One thing that has seriously impressed me throughout the series is the author’s treatment of aliens in her world-building. Aliens have stereotypes but come in a wide variety of individuals. Alien syntax differences vary amongst members of the same species, nicely taking into account the fact that different people learn a new language to differing levels of proficiency. Syntax errors also tend to worsen under stress–a truly nice detail! Humans have varying accents too, something that most authors lose when concentrating on how different aliens sound. Some of the aliens even have dialects and accents of their own that vary from that of other members of their species, and at least one race is specifically mentioned as having more than one language in one of the books.

Huff’s Confederation novels have served to remind me of how much I enjoy good military SF. Her particular take on it is heroic and funny but also dark and poignant. It’s probably spoiled me for most of the rest of the genre, and I could easily read another ten books in the series! Valor’s Trial delves further into some of the ongoing plots of the series while providing its own fascinating story. The early part of the book starts a bit slowly, but things definitely get interesting. I don’t want to say too much about how things pick up in order to avoid spoilers. Suffice it to say, there’s plenty of adventure, excitement, and wild plot reveals to keep things hopping!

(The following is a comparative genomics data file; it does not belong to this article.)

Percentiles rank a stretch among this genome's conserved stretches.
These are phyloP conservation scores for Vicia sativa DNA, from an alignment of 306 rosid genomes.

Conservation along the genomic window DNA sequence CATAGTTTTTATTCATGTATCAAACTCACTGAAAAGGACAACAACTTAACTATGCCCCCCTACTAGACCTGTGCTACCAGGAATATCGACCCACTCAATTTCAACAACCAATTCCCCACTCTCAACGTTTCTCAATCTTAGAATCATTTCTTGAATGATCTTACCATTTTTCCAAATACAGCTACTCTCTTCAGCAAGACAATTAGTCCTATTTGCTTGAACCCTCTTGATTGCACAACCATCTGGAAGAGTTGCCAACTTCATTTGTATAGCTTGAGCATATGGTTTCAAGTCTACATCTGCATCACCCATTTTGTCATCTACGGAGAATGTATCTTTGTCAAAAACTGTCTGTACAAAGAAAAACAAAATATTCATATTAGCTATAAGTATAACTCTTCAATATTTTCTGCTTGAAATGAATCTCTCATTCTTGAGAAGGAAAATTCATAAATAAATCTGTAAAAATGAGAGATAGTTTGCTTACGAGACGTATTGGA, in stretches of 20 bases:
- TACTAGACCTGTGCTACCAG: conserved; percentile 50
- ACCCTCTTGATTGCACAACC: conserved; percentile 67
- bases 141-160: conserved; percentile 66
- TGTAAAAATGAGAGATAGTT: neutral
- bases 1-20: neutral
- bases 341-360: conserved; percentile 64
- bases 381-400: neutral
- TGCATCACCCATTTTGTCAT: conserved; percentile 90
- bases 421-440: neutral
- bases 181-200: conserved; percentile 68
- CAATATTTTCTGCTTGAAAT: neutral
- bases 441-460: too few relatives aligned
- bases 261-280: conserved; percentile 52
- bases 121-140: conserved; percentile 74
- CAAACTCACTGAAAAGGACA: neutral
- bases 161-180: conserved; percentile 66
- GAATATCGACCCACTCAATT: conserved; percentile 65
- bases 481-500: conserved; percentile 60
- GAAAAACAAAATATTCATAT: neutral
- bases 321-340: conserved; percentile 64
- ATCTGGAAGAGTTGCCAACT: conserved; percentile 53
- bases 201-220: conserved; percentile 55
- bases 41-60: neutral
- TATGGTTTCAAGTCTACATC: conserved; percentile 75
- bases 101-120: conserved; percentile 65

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Review: “The Heart of Valor,” Tanya Huff

Pros: Fascinating setup and execution
Cons:
Rating: 4.5 out of 5

 

Gunnery Sergeant Torin Kerr has had a couple of wild adventures. She convinced the alien Silsviss to enter the Confederation–over the dead bodies of many of her comrades. She was one of the first people to interact with a new sort of alien that no one understands. Now she’s been co-opted into giving endless briefings on those subjects when she’d much rather be out in the field. Meanwhile, Major Svensson has been recovering from injuries so severe that nearly his whole body had to be rebuilt from scratch. His doctor wants to field-test some of the new technology she used, and they’ve decided to go to Crucible, the planet where marine recruits train in live scenarios. They’ve convinced Torin to come along as the Major’s aide.